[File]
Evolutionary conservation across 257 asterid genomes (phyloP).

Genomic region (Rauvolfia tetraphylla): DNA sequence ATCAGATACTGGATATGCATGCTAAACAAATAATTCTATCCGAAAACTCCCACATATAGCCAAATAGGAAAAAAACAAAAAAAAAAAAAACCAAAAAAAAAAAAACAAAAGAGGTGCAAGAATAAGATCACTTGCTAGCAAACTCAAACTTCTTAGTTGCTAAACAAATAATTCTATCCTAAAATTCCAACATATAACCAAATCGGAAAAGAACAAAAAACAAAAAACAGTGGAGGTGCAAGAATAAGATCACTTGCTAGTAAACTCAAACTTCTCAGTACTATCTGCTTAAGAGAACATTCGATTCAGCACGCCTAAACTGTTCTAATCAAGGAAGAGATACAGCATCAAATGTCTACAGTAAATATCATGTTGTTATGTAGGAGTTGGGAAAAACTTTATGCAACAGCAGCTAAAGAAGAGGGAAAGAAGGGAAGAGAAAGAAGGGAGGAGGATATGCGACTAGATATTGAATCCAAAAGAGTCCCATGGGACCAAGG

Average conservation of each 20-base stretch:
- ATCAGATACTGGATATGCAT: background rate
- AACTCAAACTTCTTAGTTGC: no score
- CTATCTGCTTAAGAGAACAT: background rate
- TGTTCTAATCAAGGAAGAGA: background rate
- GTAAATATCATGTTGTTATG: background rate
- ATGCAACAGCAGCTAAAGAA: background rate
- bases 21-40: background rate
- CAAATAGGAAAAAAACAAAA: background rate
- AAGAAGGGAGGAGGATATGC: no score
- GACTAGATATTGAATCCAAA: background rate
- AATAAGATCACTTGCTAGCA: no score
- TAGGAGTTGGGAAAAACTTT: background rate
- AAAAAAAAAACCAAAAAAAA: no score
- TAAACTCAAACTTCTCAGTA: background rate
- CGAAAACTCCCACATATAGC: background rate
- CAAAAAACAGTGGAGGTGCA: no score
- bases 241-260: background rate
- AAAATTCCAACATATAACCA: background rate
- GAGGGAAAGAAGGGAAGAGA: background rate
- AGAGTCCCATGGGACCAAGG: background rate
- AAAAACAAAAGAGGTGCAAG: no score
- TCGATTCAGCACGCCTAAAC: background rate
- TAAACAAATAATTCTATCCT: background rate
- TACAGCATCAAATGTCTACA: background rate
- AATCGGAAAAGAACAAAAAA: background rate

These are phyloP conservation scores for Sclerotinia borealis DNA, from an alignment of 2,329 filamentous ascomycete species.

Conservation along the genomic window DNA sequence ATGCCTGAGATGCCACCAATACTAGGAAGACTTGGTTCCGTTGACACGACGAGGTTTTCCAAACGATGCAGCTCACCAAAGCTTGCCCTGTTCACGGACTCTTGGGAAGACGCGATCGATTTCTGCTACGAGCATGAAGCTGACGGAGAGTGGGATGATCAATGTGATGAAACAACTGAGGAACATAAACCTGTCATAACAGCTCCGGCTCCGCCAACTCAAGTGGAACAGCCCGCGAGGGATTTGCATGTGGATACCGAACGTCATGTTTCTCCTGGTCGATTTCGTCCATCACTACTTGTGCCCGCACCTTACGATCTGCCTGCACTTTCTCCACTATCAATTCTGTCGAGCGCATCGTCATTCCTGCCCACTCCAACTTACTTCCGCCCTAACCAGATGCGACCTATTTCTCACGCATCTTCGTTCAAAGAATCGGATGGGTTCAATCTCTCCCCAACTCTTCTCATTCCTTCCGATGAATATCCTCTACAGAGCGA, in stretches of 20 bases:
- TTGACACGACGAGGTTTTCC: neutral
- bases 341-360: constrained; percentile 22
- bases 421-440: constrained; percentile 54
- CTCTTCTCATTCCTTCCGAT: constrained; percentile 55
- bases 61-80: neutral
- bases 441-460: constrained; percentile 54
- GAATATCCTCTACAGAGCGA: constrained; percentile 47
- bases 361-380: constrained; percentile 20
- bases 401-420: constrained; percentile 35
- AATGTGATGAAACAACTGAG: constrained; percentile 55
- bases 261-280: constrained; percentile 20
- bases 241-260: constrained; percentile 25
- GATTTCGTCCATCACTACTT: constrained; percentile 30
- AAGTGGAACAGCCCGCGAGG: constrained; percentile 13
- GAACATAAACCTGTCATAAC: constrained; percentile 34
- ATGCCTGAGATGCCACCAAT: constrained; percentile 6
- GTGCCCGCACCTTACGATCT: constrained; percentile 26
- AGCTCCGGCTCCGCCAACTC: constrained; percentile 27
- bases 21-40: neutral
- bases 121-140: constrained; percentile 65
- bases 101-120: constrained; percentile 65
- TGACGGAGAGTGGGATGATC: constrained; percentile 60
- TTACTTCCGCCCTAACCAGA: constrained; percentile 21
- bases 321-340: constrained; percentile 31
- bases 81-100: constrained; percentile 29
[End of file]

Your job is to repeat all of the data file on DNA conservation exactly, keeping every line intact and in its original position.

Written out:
Evolutionary conservation across 257 asterid genomes (phyloP).

Genomic region (Rauvolfia tetraphylla): DNA sequence ATCAGATACTGGATATGCATGCTAAACAAATAATTCTATCCGAAAACTCCCACATATAGCCAAATAGGAAAAAAACAAAAAAAAAAAAAACCAAAAAAAAAAAAACAAAAGAGGTGCAAGAATAAGATCACTTGCTAGCAAACTCAAACTTCTTAGTTGCTAAACAAATAATTCTATCCTAAAATTCCAACATATAACCAAATCGGAAAAGAACAAAAAACAAAAAACAGTGGAGGTGCAAGAATAAGATCACTTGCTAGTAAACTCAAACTTCTCAGTACTATCTGCTTAAGAGAACATTCGATTCAGCACGCCTAAACTGTTCTAATCAAGGAAGAGATACAGCATCAAATGTCTACAGTAAATATCATGTTGTTATGTAGGAGTTGGGAAAAACTTTATGCAACAGCAGCTAAAGAAGAGGGAAAGAAGGGAAGAGAAAGAAGGGAGGAGGATATGCGACTAGATATTGAATCCAAAAGAGTCCCATGGGACCAAGG

Average conservation of each 20-base stretch:
- ATCAGATACTGGATATGCAT: background rate
- AACTCAAACTTCTTAGTTGC: no score
- CTATCTGCTTAAGAGAACAT: background rate
- TGTTCTAATCAAGGAAGAGA: background rate
- GTAAATATCATGTTGTTATG: background rate
- ATGCAACAGCAGCTAAAGAA: background rate
- bases 21-40: background rate
- CAAATAGGAAAAAAACAAAA: background rate
- AAGAAGGGAGGAGGATATGC: no score
- GACTAGATATTGAATCCAAA: background rate
- AATAAGATCACTTGCTAGCA: no score
- TAGGAGTTGGGAAAAACTTT: background rate
- AAAAAAAAAACCAAAAAAAA: no score
- TAAACTCAAACTTCTCAGTA: background rate
- CGAAAACTCCCACATATAGC: background rate
- CAAAAAACAGTGGAGGTGCA: no score
- bases 241-260: background rate
- AAAATTCCAACATATAACCA: background rate
- GAGGGAAAGAAGGGAAGAGA: background rate
- AGAGTCCCATGGGACCAAGG: background rate
- AAAAACAAAAGAGGTGCAAG: no score
- TCGATTCAGCACGCCTAAAC: background rate
- TAAACAAATAATTCTATCCT: background rate
- TACAGCATCAAATGTCTACA: background rate
- AATCGGAAAAGAACAAAAAA: background rate

These are phyloP conservation scores for Sclerotinia borealis DNA, from an alignment of 2,329 filamentous ascomycete species.

Conservation along the genomic window DNA sequence ATGCCTGAGATGCCACCAATACTAGGAAGACTTGGTTCCGTTGACACGACGAGGTTTTCCAAACGATGCAGCTCACCAAAGCTTGCCCTGTTCACGGACTCTTGGGAAGACGCGATCGATTTCTGCTACGAGCATGAAGCTGACGGAGAGTGGGATGATCAATGTGATGAAACAACTGAGGAACATAAACCTGTCATAACAGCTCCGGCTCCGCCAACTCAAGTGGAACAGCCCGCGAGGGATTTGCATGTGGATACCGAACGTCATGTTTCTCCTGGTCGATTTCGTCCATCACTACTTGTGCCCGCACCTTACGATCTGCCTGCACTTTCTCCACTATCAATTCTGTCGAGCGCATCGTCATTCCTGCCCACTCCAACTTACTTCCGCCCTAACCAGATGCGACCTATTTCTCACGCATCTTCGTTCAAAGAATCGGATGGGTTCAATCTCTCCCCAACTCTTCTCATTCCTTCCGATGAATATCCTCTACAGAGCGA, in stretches of 20 bases:
- TTGACACGACGAGGTTTTCC: neutral
- bases 341-360: constrained; percentile 22
- bases 421-440: constrained; percentile 54
- CTCTTCTCATTCCTTCCGAT: constrained; percentile 55
- bases 61-80: neutral
- bases 441-460: constrained; percentile 54
- GAATATCCTCTACAGAGCGA: constrained; percentile 47
- bases 361-380: constrained; percentile 20
- bases 401-420: constrained; percentile 35
- AATGTGATGAAACAACTGAG: constrained; percentile 55
- bases 261-280: constrained; percentile 20
- bases 241-260: constrained; percentile 25
- GATTTCGTCCATCACTACTT: constrained; percentile 30
- AAGTGGAACAGCCCGCGAGG: constrained; percentile 13
- GAACATAAACCTGTCATAAC: constrained; percentile 34
- ATGCCTGAGATGCCACCAAT: constrained; percentile 6
- GTGCCCGCACCTTACGATCT: constrained; percentile 26
- AGCTCCGGCTCCGCCAACTC: constrained; percentile 27
- bases 21-40: neutral
- bases 121-140: constrained; percentile 65
- bases 101-120: constrained; percentile 65
- TGACGGAGAGTGGGATGATC: constrained; percentile 60
- TTACTTCCGCCCTAACCAGA: constrained; percentile 21
- bases 321-340: constrained; percentile 31
- bases 81-100: constrained; percentile 29